In the mountainous country of New Guinea, there was a different tribe in almost every valley. Hundreds of valleys, hundreds of tribes - almost all hostile towards each other. If the member of one tribe was discovered near the territory of another tribe, the archaic logic went, he was allowed to be killed. Because he could only have two things in mind: Killing tribal members of the residing tribe or kidnapping women.

These narcissistic sensibilities - whether individual or collective - are increasingly unfolding in a digitally simulated parallel world that, despite all the cross-border similarities, is still strongly shaped by two opposing trends. In the virtual space of cyberwar, two mentalities oppose each other.

To patronize or to protect.

Let's just call them the two systems of infantilization: The more paternalistic one, which provides paternalism and strict care in exchange for obedience (China/Russia, etc.), and our more maternalistic one, which cares for and protects the infantile ego and offers participation, but often no longer even dares to demand active participation.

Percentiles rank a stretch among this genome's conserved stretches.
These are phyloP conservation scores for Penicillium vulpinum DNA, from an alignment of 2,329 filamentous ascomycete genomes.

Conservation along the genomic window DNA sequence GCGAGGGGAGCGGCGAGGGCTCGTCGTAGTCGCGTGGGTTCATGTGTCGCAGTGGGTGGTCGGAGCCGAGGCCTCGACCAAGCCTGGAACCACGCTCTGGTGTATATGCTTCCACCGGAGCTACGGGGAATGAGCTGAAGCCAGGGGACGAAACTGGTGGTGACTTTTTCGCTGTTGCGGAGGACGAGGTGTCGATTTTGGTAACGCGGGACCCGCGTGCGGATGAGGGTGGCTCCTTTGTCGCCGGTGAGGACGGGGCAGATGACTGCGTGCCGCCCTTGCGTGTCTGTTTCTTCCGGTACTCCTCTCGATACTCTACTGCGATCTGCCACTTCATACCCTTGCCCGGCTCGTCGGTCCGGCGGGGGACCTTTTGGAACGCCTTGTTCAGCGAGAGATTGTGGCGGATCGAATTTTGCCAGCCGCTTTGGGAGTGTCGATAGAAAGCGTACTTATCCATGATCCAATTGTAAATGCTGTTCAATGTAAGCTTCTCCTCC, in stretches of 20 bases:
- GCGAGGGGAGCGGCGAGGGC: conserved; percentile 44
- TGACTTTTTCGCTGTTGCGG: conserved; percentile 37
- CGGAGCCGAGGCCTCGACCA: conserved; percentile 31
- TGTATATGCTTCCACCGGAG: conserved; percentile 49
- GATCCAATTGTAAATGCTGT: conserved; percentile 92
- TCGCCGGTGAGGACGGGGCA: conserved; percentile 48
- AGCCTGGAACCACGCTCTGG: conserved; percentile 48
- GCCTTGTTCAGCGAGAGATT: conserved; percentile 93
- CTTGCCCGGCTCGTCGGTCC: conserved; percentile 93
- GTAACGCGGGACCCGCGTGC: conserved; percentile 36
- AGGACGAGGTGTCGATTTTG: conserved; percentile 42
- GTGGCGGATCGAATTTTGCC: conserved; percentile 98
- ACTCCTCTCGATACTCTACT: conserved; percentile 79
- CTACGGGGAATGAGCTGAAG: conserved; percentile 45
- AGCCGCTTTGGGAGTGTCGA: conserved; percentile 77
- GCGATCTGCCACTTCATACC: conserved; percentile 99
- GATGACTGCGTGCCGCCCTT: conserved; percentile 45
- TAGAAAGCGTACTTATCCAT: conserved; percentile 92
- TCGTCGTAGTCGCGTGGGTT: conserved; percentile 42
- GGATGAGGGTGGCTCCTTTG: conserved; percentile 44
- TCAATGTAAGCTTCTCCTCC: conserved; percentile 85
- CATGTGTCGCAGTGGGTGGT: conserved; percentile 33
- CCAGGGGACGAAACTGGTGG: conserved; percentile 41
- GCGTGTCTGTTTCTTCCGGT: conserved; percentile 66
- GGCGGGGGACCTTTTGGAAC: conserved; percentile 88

In coming cyber conflicts, these two methods of infantilizing the citizen will clash. In a digital warfare of democratic states, which is about mental conquest and not destruction, it will be crucial to understand and properly address the paternalistic ego of the citizen of authoritarian states. Pure promises of consumption and freedom, like in the Cold War, no longer make much of a difference here. We must take a more differentiated approach. But how?

How do I convince an opponent who does not believe me? Not propagandistic strategies.

How do I bring out the real in a world of simulations? I suggest non-propagandistic thinking. Instead of insulting intelligence and rising emotions as old-style propaganda often does, intelligence and emotions of recipients should be acknowledged, strengthened and challenged fairly. The potentially dissident recipient, who is accustomed to authoritarian arbitrariness, must experience through attitude, tone and content that the democratic channel he is dealing with, is a self-confident but fair counterpart.